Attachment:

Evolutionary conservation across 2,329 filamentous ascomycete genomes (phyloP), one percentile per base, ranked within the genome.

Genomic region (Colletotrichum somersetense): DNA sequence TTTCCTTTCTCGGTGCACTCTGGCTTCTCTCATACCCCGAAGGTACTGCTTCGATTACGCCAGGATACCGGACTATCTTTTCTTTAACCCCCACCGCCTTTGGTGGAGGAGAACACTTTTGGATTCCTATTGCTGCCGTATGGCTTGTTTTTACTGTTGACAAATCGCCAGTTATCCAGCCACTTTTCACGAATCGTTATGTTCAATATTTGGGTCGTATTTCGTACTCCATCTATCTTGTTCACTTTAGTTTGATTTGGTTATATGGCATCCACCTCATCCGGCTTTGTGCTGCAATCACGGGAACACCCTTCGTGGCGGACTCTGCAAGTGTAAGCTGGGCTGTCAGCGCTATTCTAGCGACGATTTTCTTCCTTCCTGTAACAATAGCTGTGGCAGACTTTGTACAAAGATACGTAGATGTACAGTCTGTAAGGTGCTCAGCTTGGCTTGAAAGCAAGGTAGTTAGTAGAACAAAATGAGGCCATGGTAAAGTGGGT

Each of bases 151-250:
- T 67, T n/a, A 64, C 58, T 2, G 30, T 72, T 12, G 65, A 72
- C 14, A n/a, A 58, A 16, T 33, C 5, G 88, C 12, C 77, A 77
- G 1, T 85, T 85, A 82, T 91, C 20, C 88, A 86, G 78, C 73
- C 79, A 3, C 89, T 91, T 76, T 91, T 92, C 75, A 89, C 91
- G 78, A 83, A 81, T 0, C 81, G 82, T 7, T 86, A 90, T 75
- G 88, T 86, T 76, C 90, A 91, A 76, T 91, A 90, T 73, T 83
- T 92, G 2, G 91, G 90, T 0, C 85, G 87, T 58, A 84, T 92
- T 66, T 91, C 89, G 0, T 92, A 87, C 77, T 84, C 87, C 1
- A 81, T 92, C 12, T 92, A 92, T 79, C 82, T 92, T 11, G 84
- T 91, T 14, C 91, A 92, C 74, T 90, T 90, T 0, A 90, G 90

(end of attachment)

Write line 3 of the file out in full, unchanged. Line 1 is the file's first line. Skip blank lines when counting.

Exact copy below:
Each of bases 151-250: